Nicolas Poussin (French, 1594–1665)
Oil on canvas
46 7/8 x 72 in. (119.1 x 182.9 cm)
Fletcher Fund, 1924 (24.45.1)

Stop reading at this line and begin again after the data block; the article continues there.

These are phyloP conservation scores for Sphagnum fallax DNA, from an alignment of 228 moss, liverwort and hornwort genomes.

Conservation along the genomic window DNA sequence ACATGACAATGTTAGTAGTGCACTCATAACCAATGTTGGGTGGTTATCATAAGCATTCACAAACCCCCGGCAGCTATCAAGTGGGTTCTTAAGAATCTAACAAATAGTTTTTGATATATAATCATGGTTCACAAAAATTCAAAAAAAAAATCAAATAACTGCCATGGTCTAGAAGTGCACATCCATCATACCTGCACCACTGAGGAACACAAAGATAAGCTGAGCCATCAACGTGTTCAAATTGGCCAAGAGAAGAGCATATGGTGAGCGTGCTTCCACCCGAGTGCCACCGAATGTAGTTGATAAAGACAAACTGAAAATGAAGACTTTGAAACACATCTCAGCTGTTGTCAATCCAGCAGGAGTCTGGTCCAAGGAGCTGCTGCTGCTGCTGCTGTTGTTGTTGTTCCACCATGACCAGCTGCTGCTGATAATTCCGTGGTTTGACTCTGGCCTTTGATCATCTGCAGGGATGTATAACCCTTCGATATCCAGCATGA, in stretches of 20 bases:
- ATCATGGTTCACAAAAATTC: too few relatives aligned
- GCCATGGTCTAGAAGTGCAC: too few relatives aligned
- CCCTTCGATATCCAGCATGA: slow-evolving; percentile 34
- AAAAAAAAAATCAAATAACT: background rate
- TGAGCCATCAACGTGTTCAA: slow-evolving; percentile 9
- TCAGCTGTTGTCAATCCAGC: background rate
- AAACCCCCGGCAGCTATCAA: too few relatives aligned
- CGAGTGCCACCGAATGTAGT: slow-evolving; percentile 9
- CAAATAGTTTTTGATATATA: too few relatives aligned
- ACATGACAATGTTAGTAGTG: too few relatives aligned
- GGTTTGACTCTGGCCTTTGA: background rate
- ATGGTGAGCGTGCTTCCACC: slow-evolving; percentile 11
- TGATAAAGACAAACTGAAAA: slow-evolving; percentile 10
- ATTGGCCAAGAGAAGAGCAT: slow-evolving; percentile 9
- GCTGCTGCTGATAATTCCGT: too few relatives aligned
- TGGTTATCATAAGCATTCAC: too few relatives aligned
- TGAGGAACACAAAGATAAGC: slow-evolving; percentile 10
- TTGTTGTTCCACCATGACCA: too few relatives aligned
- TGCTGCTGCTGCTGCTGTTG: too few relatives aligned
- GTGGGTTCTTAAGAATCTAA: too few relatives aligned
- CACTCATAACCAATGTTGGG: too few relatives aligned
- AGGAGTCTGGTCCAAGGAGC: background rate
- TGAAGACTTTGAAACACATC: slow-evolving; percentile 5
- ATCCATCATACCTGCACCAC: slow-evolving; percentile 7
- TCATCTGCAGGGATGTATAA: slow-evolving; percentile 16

For his depiction of the gigantic hunter, Poussin drew on the Greek writer Lucian (De domo 2729): "Orion, who is blind, is carrying Cedalion, and the latter, riding on his back, is showing him the way to the sunlight. The rising sun is healing [his] blindness." Poussin also studied a sixteenth-century commentary on the tale by Natalis Comes, which offers a meteorological interpretation. Accordingly he added Diana, standing upon the clouds that wreathe Orion's face, symbol of the power of the moon to gather the earth's vapors and turn them into rain. Toward the end of his life, Poussin scrutinized pebbles, moss, flowers, and plants, and his landscapessuch as this one, painted for Michel Passart in 1658evoke the earth's early history in showing nature abundant and uncultivated.